Aboriginal history and culture

Non-fiction

Aboriginal Australia & the Torres Strait Islands : guide to indigenous Australia

Sarina Singh

Aboriginal Australians : first nations of an ancient continent

Stephen Muecke and Adam Shoemaker

A is for aunty

Memories of growing up on an Aboriginal mission are brought to life in this alphabet picture book with a difference. It features accounts of possums as pets and Aunty Goldie who used zinc ointment for just about every ailment.


Elaine Russell

Art, history, place

A recognised art expert looks at the astonishing diversity of visual work done by Indigenous Australians today, while exploring the traditions and influences that shaped their work. Although much Indigenous art is part of an artistic movement over forty thousand years old, Indigenous artists also have a remarkable capacity to use new media, styles and subject matter in their work.


Christine Nicholls

Australia before British colonisation

Catherine Saunders

Bawoo stories

written by May L. O'Brien

Four wonderful traditional teaching stories of the Wongutha people are collected together here for the first time: Barn Barn Barlala, The Kangaroos Who Wanted to be People, How Crows Became Black, Why the Emu Can’t Fly.

Birrung : the secret friend

Jackie French


Birrung, a young indigenous girl, befriends orphaned Barney and his friend Elsie. Birrung is living with Mr Johnson, chaplain to the Australian colony in 1790, and his family. Generous in spirit, the Johnson family also take in Barney and Elsie who have only just been surviving on their meagre daily rations. Despite living with the Johnsons, Birrung's connection to her people remains strong, and when Mr and Mrs Johnson see how Barney's feeling for Birrung are growing, they gently explain that his friendship with a 'native' girl and all that she taught him about her language and lore must remain a secret - forever. Based on the true story of Birrung and the Johnsons.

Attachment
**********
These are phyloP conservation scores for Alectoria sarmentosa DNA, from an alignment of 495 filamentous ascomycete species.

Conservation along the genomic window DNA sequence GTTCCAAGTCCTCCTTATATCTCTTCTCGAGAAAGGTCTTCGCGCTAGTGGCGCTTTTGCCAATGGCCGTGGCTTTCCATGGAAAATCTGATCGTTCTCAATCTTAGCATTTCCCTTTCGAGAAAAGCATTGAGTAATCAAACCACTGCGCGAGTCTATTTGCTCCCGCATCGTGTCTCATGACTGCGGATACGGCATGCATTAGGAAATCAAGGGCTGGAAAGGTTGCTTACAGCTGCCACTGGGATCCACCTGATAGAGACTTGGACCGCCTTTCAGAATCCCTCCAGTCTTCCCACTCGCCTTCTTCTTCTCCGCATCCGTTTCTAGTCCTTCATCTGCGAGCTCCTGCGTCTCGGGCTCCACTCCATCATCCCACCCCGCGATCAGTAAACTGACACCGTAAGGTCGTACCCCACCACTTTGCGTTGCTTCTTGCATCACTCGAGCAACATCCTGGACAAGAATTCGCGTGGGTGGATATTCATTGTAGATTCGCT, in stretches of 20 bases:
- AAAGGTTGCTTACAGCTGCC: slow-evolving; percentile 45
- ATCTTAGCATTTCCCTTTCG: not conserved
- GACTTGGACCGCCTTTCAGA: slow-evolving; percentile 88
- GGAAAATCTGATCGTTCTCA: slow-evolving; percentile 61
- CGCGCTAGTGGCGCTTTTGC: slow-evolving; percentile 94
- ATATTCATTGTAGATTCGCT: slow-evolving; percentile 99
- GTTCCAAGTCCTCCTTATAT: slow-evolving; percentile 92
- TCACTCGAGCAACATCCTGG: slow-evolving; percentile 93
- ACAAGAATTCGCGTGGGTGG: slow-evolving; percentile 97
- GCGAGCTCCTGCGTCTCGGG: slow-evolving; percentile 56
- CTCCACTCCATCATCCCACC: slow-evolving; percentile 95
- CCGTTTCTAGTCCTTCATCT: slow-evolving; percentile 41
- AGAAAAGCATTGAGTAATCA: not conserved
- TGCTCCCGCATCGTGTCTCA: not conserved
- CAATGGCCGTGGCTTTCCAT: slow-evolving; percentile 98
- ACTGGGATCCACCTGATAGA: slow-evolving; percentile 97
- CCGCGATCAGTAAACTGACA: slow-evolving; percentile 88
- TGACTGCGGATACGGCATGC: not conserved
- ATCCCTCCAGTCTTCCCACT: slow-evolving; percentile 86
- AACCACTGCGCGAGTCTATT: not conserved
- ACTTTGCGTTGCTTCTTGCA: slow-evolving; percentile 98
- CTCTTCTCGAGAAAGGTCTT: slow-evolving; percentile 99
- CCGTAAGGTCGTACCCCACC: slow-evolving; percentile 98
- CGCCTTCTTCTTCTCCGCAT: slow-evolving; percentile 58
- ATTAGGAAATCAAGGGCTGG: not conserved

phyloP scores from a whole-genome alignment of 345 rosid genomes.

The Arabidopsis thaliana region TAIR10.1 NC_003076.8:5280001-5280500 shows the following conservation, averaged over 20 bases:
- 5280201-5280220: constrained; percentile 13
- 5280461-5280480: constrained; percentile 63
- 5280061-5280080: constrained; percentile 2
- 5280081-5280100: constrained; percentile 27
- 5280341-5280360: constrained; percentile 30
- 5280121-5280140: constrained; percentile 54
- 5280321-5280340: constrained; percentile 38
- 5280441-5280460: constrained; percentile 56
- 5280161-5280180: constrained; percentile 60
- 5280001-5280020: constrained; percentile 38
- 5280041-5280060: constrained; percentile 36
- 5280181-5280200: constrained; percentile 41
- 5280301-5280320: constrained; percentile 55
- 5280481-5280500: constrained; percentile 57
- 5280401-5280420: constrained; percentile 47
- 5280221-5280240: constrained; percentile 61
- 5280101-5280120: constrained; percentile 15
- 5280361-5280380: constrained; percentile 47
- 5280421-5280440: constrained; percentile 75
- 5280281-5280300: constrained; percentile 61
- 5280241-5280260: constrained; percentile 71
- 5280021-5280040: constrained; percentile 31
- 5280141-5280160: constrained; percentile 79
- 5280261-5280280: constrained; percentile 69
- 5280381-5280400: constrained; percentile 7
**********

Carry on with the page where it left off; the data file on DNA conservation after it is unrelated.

Black diamonds : the Aboriginal and Islander Sports Hall of Fame

Colin & Paul Tatz

Boomerangs and Throwing Sticks

Alex Barlow

Boses ourselves: The story of Aboriginal self-government

In Bosses Ourselves: The Story of Aboriginal Self-government, read about the traditional importance to Aboriginal people of their senior men and women and how the arrival of European settlers disrupted forever the way aboriginal people organized their society and governed themselves.


Alex Barlow and Marji Hill

Bubbay : a Christmas adventure

Josie Wowolla Boyle